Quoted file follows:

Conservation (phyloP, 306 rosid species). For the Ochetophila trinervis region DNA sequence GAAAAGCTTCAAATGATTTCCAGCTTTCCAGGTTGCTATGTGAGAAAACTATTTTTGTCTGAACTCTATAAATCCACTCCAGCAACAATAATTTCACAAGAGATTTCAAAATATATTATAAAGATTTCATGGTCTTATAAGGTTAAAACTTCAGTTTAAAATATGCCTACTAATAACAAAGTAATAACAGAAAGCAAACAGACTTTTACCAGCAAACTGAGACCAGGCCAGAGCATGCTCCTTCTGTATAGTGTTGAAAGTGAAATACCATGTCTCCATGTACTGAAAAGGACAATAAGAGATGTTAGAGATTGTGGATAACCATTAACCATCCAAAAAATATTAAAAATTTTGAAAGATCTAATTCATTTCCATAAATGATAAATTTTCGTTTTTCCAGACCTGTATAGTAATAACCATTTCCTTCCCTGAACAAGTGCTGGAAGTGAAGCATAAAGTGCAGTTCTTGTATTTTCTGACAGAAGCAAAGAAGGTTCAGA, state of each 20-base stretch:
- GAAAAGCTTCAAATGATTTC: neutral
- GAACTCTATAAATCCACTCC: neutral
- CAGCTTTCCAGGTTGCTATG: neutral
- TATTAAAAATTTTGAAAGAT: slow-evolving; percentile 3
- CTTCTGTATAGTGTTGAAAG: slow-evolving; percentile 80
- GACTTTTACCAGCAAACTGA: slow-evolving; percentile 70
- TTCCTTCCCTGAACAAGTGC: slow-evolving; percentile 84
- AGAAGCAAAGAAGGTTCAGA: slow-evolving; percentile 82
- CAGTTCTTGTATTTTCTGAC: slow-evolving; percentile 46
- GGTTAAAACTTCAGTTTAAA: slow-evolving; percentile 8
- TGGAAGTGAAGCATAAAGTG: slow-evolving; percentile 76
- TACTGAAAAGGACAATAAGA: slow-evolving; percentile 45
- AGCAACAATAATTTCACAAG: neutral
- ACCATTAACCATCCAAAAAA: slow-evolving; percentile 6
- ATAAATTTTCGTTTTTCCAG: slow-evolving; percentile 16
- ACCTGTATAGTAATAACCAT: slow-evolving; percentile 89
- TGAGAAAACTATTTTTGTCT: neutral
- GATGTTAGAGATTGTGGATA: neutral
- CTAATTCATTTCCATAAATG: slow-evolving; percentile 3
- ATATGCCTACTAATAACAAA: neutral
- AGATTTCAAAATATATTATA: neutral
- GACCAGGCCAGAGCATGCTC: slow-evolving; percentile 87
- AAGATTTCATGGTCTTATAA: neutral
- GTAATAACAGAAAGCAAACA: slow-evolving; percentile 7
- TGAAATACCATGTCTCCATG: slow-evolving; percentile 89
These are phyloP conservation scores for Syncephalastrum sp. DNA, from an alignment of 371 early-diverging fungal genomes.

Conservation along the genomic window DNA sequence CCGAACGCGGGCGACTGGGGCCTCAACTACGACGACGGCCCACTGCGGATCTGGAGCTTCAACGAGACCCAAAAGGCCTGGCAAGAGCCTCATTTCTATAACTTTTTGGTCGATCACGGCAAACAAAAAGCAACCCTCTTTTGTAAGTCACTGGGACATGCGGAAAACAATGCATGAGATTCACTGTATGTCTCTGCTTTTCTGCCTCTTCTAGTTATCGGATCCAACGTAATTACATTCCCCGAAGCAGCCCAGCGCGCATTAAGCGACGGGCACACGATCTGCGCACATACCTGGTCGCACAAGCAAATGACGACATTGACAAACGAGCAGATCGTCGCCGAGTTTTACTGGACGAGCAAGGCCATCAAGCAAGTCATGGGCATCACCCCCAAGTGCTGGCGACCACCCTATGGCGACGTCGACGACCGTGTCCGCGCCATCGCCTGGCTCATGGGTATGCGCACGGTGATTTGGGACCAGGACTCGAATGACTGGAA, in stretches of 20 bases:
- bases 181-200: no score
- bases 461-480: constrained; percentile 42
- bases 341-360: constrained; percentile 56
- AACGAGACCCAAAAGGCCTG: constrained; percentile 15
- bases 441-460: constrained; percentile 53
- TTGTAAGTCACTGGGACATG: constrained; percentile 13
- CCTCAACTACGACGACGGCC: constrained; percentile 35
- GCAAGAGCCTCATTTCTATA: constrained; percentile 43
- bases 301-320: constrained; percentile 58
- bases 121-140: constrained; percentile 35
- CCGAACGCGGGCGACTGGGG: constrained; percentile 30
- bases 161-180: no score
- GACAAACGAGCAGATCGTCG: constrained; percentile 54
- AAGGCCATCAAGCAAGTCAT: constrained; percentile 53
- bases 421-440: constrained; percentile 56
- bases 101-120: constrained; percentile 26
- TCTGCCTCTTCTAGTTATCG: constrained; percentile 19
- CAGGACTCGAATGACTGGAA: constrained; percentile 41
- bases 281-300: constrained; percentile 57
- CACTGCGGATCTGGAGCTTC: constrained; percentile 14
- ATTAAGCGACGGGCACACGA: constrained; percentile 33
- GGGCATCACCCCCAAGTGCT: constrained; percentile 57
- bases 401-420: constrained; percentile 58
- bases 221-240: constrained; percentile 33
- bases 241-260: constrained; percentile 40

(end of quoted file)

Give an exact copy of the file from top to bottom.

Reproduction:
Conservation (phyloP, 306 rosid species). For the Ochetophila trinervis region DNA sequence GAAAAGCTTCAAATGATTTCCAGCTTTCCAGGTTGCTATGTGAGAAAACTATTTTTGTCTGAACTCTATAAATCCACTCCAGCAACAATAATTTCACAAGAGATTTCAAAATATATTATAAAGATTTCATGGTCTTATAAGGTTAAAACTTCAGTTTAAAATATGCCTACTAATAACAAAGTAATAACAGAAAGCAAACAGACTTTTACCAGCAAACTGAGACCAGGCCAGAGCATGCTCCTTCTGTATAGTGTTGAAAGTGAAATACCATGTCTCCATGTACTGAAAAGGACAATAAGAGATGTTAGAGATTGTGGATAACCATTAACCATCCAAAAAATATTAAAAATTTTGAAAGATCTAATTCATTTCCATAAATGATAAATTTTCGTTTTTCCAGACCTGTATAGTAATAACCATTTCCTTCCCTGAACAAGTGCTGGAAGTGAAGCATAAAGTGCAGTTCTTGTATTTTCTGACAGAAGCAAAGAAGGTTCAGA, state of each 20-base stretch:
- GAAAAGCTTCAAATGATTTC: neutral
- GAACTCTATAAATCCACTCC: neutral
- CAGCTTTCCAGGTTGCTATG: neutral
- TATTAAAAATTTTGAAAGAT: slow-evolving; percentile 3
- CTTCTGTATAGTGTTGAAAG: slow-evolving; percentile 80
- GACTTTTACCAGCAAACTGA: slow-evolving; percentile 70
- TTCCTTCCCTGAACAAGTGC: slow-evolving; percentile 84
- AGAAGCAAAGAAGGTTCAGA: slow-evolving; percentile 82
- CAGTTCTTGTATTTTCTGAC: slow-evolving; percentile 46
- GGTTAAAACTTCAGTTTAAA: slow-evolving; percentile 8
- TGGAAGTGAAGCATAAAGTG: slow-evolving; percentile 76
- TACTGAAAAGGACAATAAGA: slow-evolving; percentile 45
- AGCAACAATAATTTCACAAG: neutral
- ACCATTAACCATCCAAAAAA: slow-evolving; percentile 6
- ATAAATTTTCGTTTTTCCAG: slow-evolving; percentile 16
- ACCTGTATAGTAATAACCAT: slow-evolving; percentile 89
- TGAGAAAACTATTTTTGTCT: neutral
- GATGTTAGAGATTGTGGATA: neutral
- CTAATTCATTTCCATAAATG: slow-evolving; percentile 3
- ATATGCCTACTAATAACAAA: neutral
- AGATTTCAAAATATATTATA: neutral
- GACCAGGCCAGAGCATGCTC: slow-evolving; percentile 87
- AAGATTTCATGGTCTTATAA: neutral
- GTAATAACAGAAAGCAAACA: slow-evolving; percentile 7
- TGAAATACCATGTCTCCATG: slow-evolving; percentile 89
These are phyloP conservation scores for Syncephalastrum sp. DNA, from an alignment of 371 early-diverging fungal genomes.

Conservation along the genomic window DNA sequence CCGAACGCGGGCGACTGGGGCCTCAACTACGACGACGGCCCACTGCGGATCTGGAGCTTCAACGAGACCCAAAAGGCCTGGCAAGAGCCTCATTTCTATAACTTTTTGGTCGATCACGGCAAACAAAAAGCAACCCTCTTTTGTAAGTCACTGGGACATGCGGAAAACAATGCATGAGATTCACTGTATGTCTCTGCTTTTCTGCCTCTTCTAGTTATCGGATCCAACGTAATTACATTCCCCGAAGCAGCCCAGCGCGCATTAAGCGACGGGCACACGATCTGCGCACATACCTGGTCGCACAAGCAAATGACGACATTGACAAACGAGCAGATCGTCGCCGAGTTTTACTGGACGAGCAAGGCCATCAAGCAAGTCATGGGCATCACCCCCAAGTGCTGGCGACCACCCTATGGCGACGTCGACGACCGTGTCCGCGCCATCGCCTGGCTCATGGGTATGCGCACGGTGATTTGGGACCAGGACTCGAATGACTGGAA, in stretches of 20 bases:
- bases 181-200: no score
- bases 461-480: constrained; percentile 42
- bases 341-360: constrained; percentile 56
- AACGAGACCCAAAAGGCCTG: constrained; percentile 15
- bases 441-460: constrained; percentile 53
- TTGTAAGTCACTGGGACATG: constrained; percentile 13
- CCTCAACTACGACGACGGCC: constrained; percentile 35
- GCAAGAGCCTCATTTCTATA: constrained; percentile 43
- bases 301-320: constrained; percentile 58
- bases 121-140: constrained; percentile 35
- CCGAACGCGGGCGACTGGGG: constrained; percentile 30
- bases 161-180: no score
- GACAAACGAGCAGATCGTCG: constrained; percentile 54
- AAGGCCATCAAGCAAGTCAT: constrained; percentile 53
- bases 421-440: constrained; percentile 56
- bases 101-120: constrained; percentile 26
- TCTGCCTCTTCTAGTTATCG: constrained; percentile 19
- CAGGACTCGAATGACTGGAA: constrained; percentile 41
- bases 281-300: constrained; percentile 57
- CACTGCGGATCTGGAGCTTC: constrained; percentile 14
- ATTAAGCGACGGGCACACGA: constrained; percentile 33
- GGGCATCACCCCCAAGTGCT: constrained; percentile 57
- bases 401-420: constrained; percentile 58
- bases 221-240: constrained; percentile 33
- bases 241-260: constrained; percentile 40